I am an inclusion teacher looking for solutions to providing successful services/instruction to students with disabilities. Is there any legal restriction to a general ed teacher also being the provider for special education services to students in an inclusion classroom if the teacher has dual certification in special ed AND gen ed? This model would include a lower class size so specialized instruction was possible. We are looking at more effective ways to make sure our special education students are getting the instruction they need in our secondary schools.
I’m a dyslexia teacher at a new charter school in Texas. I have questions on the location of services to be provided. I’m going over Dyslexia services on the students services page. Some students location states (general education) other students location of service states (special Education) I was told I need to pull all of the students out for Dyslexia services. Some students have 45 minutes 5x a week. I feel that’s a lot to be pulling them out of classes they love. It’s my understanding that if on the service page, if the location is stated as General education then the students can be seen in their general ed class for dyslexia service. If the location on the service page states (special education ) as the location of the service to be provided, then I need to pull them out to service them in a group where all the other students have an IEP.
Which way is the correct one?
As a teacher who is responsible for teaching kids with dyslexia, you must know you need to individualize instruction, depending on each student’s needs. I don’t see how that would work in either scenario.
If you are trying to teach kids in a class where other subjects are being taught at the same time, your dyslexic student will be distracted. How can you individualize instruction, assuming that you understand the need to do this.
Your other option is to pull students out and teach them (please, you do NOT “service them”) in groups of “other students who have an IEP”?
These proposals are completely at odds with over 70 years of research about how to teach kids with dyslexia and guarantee your dyslexic students will NOT learn to read, write and spell, but will become even more demoralized.
I’m a SPED para w/no SPED certified teacher on staff. I am being required to serve both math & reading minutes w/zero instruction to 10 students. In addition, my campus pulls me repeatedly to cover gen ed staff shortages vs meeting w/my students. Is any part of this legal [in Dallas, Texas]. I KNOW these students are actively ‘falling thru the cracks’/not having their needs met. This is making me physically ill.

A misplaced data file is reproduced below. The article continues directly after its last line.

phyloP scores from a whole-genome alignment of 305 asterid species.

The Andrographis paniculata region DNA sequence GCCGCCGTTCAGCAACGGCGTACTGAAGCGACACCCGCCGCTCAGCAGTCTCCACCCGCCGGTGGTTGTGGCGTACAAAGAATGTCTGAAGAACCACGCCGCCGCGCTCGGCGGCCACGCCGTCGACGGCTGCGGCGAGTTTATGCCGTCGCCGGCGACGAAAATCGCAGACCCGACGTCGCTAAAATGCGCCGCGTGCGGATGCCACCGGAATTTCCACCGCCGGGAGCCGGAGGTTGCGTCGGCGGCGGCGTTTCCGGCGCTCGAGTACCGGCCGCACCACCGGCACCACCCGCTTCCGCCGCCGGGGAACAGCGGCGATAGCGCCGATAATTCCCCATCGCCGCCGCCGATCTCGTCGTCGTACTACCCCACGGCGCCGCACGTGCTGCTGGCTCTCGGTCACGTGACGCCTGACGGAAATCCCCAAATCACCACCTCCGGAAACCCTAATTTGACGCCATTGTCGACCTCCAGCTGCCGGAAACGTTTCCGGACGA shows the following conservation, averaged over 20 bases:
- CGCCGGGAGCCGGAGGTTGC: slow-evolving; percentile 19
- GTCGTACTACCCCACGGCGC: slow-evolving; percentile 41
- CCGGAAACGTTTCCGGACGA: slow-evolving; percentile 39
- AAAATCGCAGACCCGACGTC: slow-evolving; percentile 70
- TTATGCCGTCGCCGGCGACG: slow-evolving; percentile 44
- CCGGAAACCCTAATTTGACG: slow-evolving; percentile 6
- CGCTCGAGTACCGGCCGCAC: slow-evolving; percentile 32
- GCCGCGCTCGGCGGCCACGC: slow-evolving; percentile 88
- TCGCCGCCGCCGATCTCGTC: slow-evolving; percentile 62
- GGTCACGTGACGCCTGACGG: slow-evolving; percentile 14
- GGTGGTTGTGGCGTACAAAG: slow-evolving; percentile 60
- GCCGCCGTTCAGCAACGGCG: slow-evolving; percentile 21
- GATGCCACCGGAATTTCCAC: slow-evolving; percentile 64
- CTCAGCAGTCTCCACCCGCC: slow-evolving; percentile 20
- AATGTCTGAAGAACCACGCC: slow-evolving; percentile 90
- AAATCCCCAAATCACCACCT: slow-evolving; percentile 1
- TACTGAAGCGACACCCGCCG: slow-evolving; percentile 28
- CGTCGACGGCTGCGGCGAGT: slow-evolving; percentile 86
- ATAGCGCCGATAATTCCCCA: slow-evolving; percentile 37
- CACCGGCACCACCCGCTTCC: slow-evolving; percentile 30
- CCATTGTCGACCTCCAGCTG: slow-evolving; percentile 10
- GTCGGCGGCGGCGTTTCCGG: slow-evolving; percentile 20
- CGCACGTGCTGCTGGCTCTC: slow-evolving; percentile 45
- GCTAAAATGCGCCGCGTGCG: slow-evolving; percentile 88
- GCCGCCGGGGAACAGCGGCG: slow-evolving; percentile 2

Please, PLEASE advise.
This is a violation of federal, and TX rules. (The IEP is not being followed.) Obviously, you care about the kids, but you have no control over the lack of staff. I suggest that you write the principal, & special ed director about the situation. As a caring, & loyal employee, you are simply bringing this situation to their attention. You may have some thoughts on what might help you, & the students until more staff can be found. I am with the federally funded parent training & information project for TX.
I am a student teacher working as an aide. I do not have any certifications. A student in my classroom recently had an IEP meeting during which Wilson Reading was added to her IEP for 40 minutes per day. I am being told that I need to provide all of the services (40 minutes per day). I looked at the Wilson Reading website that says people implementing the program should be Level 1 certified by Wilson Reading prior to implementing the program to ensure fidelity which has a direct impacts student progress.
My question – does the IEP service require an appropriately certified person to provide the service?
Lisa, the district, and possibly you could end up in a complaint of not following the program with “fidelity”, leading to a lack of or limited progress.
Quick answer: Yes. The child’s IEP says the child will receive “40 minutes a day of Wilson Reading.” I can’t provide Wilson Reading or do surgery, or extract teeth because I haven’t been properly trained. You are in the same boat.
The Wilson Professional Learning Program describes the knowledge and skills required by a “systematic, multisensory, structured language approach” like the Wilson Professional Learning Program, as described in What Are the Benefits of Wilson Professional Learning?
Reading is the gateway skill – children need to be proficient readers before learning history, literature, science, math, etc. If you think about it, the fact that most beginning teachers don’t know how to teach kids to read – the gateway skill – is shocking and sad.
I hope you will get trained in a program like the Wilson Reading Program. You may have to pay for this training on your own. The cost will be repaid many times. As a teacher who took the initiative to get trained in Wilson, you will be in demand.
On the services page it should say who’s providing the service, more than likely it says special Ed teacher.
I am surprised that they put Wilson on the IEP. That’s a no no. They should have pull out reading, small group, multisensory approach.
Look into Orton Gillingham/ Science of Reading approaches to reading.
I’m not sure where to post my question… I’m a SETSS provider. The school I work in has a very experienced reading specialist. I’ve observed some of his sessions, it’s a real shame he’s not certified. Question: I expect to be out on maternity leave, and I was thinking that this guy would be a very good substitute for some of my cases. Am I allowed to set up the program and plans, supervise him remotely, and have him do the actual one on one work, obviously with everyone’s permission… I am just asking about the legal side of it, as I don’t want to look like an utter fool suggesting this… Or do I need a certified replacement?
Your state, and perhaps the district should have policy regarding substitute teachers.